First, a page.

by Heather Massey
Regarding Repo! The Genetic Opera (2008), I’m going to strive for an informative, insightful approach in my post about this uniquely flavored and indelible film. But first,
Repo! The Genetic Opera is a wild, eclectic mix of biopunk and rock opera. That’s right, a biopunk rock opera! Allow me to fill you in on its humble beginnings.
Beginning in 1996, Darren Smith and Terrance Zdunich collaborated on a story called “The Necromerchant’s Debt.” It was inspired by true events, namely, a bankrupt friend of Smith’s who was losing his possessions through foreclosure. The eventual play, about a future where body parts are repossessed, debuted in Los Angeles.
Spurred on by the play’s success, the creators leveraged “The Necromerchant’s Debt” into a film. Repo! The Genetic Opera features songs composed by Smith and Zdunich, who also wrote the screenplay. Saw II director Darren Lynn Bousman helmed the project. Lionsgate (home of the Saw franchise) released the film in 2008. Perhaps not unsurprisingly, the studio apparently did little to promote it.
What, no mainstream love for biopunk? For shame! I’ll help the filmmakers out here and help you add to your future Halloween film fests.
Short synopsis: In the near future, a world-wide epidemic of organ failure threatens humanity. Biotech company GeneCo swooped in to monetize the organ vacuum. Need your organ replaced? Call GeneCo! The company makes its profit through its organ transplant services. To ease the pain of such procedures, GeneCo created Zydrate, an addictive substance harvested from the brains of corpses. The catch is that if you can’t pay up, they’ll sic the sadistic Repo Man on you to repossess your organ(s). Not your average walk in the park, that’s for sure!
The story centers on the plight of Shilo Wallace (Alex Vega), a 17-year-old young woman who suffers from a rare blood disease. Her father, Nathan Wallace—played by Anthony Head, Buffy’s Giles—keeps her practically a prisoner in his attempt to keep her safe—not only from GeneCo, but from his own secret identity.
Feast your eyes on the theatrical trailer:
That’s just a taste of the psychedelic eye-popping adventure that awaits you. However, before you shell out your hard-earned money, there are a few things you should know going in.
Repo! The Genetic Opera has a number of flaws. Only a handful of the record-breaking 64 musical numbers stand out—not a good percentage considering what a significant part the songs play in the film. You’ll be hard-pressed to hum any of the tunes after seeing it.
Plus, the pacing drags and the story is repetitive in places. For example, occasionally a scene of exposition is followed by a musical number that essentially conveys the same information. Part of this could be attributed to the low budget and reusing the same sets, but some more judicious editing could have helped in this area. The plot isn’t as coherent as it could (and should) be.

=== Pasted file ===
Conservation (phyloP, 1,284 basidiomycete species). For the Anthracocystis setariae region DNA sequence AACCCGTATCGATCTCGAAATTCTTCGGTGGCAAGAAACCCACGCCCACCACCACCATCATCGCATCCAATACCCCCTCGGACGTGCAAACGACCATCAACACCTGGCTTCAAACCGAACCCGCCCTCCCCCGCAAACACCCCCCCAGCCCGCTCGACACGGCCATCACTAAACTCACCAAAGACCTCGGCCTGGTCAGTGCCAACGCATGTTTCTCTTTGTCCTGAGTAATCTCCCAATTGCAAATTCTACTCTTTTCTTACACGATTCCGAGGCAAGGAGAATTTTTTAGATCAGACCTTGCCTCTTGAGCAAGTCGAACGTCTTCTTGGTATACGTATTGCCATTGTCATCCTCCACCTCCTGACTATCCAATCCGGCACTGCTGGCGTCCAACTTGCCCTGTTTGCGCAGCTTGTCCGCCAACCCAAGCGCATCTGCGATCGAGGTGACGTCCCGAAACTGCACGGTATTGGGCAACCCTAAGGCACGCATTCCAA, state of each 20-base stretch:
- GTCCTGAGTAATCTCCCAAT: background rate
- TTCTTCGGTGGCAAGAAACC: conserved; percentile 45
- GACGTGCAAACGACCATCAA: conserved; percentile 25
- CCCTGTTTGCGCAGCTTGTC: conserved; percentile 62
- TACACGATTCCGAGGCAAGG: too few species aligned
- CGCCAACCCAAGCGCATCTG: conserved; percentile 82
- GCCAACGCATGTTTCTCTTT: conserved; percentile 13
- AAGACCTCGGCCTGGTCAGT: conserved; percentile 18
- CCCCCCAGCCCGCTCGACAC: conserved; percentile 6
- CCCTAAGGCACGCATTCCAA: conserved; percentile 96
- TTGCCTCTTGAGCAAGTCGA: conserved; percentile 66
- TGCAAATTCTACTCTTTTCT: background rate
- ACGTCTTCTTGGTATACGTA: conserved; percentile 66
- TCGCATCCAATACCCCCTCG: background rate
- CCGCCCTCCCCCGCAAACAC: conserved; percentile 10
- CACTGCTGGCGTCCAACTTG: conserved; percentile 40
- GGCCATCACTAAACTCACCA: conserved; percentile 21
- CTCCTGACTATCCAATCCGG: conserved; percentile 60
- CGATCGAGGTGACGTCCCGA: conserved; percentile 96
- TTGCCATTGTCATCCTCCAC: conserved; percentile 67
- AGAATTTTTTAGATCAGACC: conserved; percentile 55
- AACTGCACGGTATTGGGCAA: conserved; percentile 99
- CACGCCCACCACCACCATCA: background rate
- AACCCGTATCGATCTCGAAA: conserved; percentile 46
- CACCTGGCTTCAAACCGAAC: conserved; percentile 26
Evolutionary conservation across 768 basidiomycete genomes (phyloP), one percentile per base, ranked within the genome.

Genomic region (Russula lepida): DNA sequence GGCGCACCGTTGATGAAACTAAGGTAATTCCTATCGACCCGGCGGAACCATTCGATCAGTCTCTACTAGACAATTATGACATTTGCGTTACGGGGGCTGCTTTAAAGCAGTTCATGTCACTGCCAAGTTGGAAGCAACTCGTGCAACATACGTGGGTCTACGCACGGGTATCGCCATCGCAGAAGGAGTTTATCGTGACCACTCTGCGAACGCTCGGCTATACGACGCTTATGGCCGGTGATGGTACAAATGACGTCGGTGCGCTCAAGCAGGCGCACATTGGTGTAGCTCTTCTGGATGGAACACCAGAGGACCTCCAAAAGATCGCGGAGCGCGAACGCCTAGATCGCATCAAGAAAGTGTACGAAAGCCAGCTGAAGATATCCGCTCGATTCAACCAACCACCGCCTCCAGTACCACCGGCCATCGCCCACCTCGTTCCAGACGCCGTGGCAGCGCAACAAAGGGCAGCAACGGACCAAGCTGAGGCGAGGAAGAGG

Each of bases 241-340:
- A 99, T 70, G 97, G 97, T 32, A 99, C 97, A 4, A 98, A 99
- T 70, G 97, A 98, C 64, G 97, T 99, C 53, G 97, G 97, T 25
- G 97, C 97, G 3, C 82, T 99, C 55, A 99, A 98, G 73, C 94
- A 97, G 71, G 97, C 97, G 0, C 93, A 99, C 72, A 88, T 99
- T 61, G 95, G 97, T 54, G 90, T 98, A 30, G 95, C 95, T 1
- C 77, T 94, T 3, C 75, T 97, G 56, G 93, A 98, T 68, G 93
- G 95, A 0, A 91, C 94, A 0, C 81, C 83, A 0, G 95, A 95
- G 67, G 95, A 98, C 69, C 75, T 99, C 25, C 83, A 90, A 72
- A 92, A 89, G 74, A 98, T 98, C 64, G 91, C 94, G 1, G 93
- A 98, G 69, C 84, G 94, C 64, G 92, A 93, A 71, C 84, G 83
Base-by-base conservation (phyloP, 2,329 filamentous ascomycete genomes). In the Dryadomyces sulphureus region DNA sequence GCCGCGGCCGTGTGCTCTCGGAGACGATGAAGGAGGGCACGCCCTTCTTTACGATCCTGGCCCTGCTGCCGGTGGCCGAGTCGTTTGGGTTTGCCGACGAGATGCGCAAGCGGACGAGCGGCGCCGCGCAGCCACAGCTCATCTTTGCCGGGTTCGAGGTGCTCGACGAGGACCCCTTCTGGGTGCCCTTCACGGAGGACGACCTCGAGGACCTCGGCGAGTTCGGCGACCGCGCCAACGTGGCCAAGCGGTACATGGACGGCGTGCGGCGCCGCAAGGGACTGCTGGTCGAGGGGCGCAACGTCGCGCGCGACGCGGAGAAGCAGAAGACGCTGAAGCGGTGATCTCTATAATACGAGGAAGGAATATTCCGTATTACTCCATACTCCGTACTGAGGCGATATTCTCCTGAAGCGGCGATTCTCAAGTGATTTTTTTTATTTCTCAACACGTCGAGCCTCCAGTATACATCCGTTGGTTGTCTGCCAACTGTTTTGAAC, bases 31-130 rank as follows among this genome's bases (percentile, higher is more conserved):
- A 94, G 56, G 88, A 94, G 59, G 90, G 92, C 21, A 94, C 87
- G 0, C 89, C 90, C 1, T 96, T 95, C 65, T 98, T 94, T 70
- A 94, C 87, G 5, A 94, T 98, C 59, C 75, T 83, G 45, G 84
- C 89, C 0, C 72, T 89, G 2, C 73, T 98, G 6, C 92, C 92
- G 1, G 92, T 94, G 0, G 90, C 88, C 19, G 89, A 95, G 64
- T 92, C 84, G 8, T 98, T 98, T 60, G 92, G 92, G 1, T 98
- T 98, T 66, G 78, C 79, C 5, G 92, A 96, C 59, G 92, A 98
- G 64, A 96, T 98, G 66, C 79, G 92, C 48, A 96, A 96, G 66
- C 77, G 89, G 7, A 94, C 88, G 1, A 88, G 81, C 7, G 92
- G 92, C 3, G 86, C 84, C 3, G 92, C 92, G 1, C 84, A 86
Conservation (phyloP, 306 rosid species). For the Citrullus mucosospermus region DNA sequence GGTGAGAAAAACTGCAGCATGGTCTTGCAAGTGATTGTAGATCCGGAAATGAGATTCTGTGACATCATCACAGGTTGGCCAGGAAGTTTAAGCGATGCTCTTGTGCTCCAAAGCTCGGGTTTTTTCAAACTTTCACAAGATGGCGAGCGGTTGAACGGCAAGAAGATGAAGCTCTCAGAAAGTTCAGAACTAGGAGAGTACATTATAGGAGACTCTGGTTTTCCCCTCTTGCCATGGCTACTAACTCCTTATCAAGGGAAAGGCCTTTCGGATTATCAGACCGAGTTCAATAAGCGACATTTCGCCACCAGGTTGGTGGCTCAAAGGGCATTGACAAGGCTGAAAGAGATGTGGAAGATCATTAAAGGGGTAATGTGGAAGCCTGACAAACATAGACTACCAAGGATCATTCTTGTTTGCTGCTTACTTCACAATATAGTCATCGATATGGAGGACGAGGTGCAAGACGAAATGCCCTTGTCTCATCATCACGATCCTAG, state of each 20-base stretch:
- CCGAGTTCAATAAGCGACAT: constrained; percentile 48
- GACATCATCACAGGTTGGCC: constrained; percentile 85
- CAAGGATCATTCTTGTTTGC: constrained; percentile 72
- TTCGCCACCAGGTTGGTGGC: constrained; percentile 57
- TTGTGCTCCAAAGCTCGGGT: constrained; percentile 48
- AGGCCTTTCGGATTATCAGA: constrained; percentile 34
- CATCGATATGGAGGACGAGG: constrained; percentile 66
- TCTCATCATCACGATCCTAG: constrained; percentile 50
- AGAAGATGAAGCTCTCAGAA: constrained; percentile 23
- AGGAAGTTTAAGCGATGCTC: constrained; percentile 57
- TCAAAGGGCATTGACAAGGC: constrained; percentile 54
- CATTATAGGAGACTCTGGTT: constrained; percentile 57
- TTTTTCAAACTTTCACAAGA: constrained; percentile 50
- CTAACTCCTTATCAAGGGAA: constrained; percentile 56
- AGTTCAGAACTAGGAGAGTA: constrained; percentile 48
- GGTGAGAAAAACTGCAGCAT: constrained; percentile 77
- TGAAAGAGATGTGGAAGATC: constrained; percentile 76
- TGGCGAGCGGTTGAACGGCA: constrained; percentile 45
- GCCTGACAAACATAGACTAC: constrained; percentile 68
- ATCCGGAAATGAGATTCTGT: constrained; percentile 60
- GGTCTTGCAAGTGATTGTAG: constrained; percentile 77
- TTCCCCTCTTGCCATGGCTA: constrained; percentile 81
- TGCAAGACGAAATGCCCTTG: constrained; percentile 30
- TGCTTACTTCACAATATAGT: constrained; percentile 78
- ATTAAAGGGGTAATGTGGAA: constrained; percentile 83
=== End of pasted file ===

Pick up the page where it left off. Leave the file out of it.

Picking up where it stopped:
Still, pulling off such apparently disparate elements such as biopunk, near future SF, rock opera, an ensemble cast, and the dizzying array of neo-industrial goth costume designs and doing it successfully would be challenging for anyone. This film somehow became more than the sum of its parts. Despite the flaws, I was riveted.
Repo! is hardly the new Rocky Horror Picture Show, or even Shock Treatment for that matter, but it tries really, really hard. The filmmakers strove to create something fresh and inventive as opposed to the same old, same old mediocre meh. And in a world replete with vanilla romcoms and toothless horror films, that’s saying something.
An interesting, but flawed creative experiment is still…well, interesting.
One of the film’s highlights—and a worthy reason alone for seeing Repo! The Genetic Opera—involves Blind Mag (Sarah Brightman), GeneCo’s pop-singer icon. Her scene with Shilo during the “Chase the Morning” sequence best captures the film’s otherworldly maniacal mashup spirit. I’ve watched many films in my time, from mainstream to niche to 100% obscure, and I’ve never seen anything quite like that scene. It hints at a fantastical (and fantastic!) cybernetic/biogenetic invention that in and of itself would make a great basis for a story.
So take a chance. Notch your SF/F viewing belt with this imperfect, but risk-taking film.
Heather Massey is a lifelong fan of science fiction romance. She searches for sci-fi romance adventures aboard her blog, The Galaxy Express.
She’s also an author: Her latest sci-fi romance is Queenie’s Brigade (Red Sage Publishing). To learn more about her work, visit www.heathermassey.com.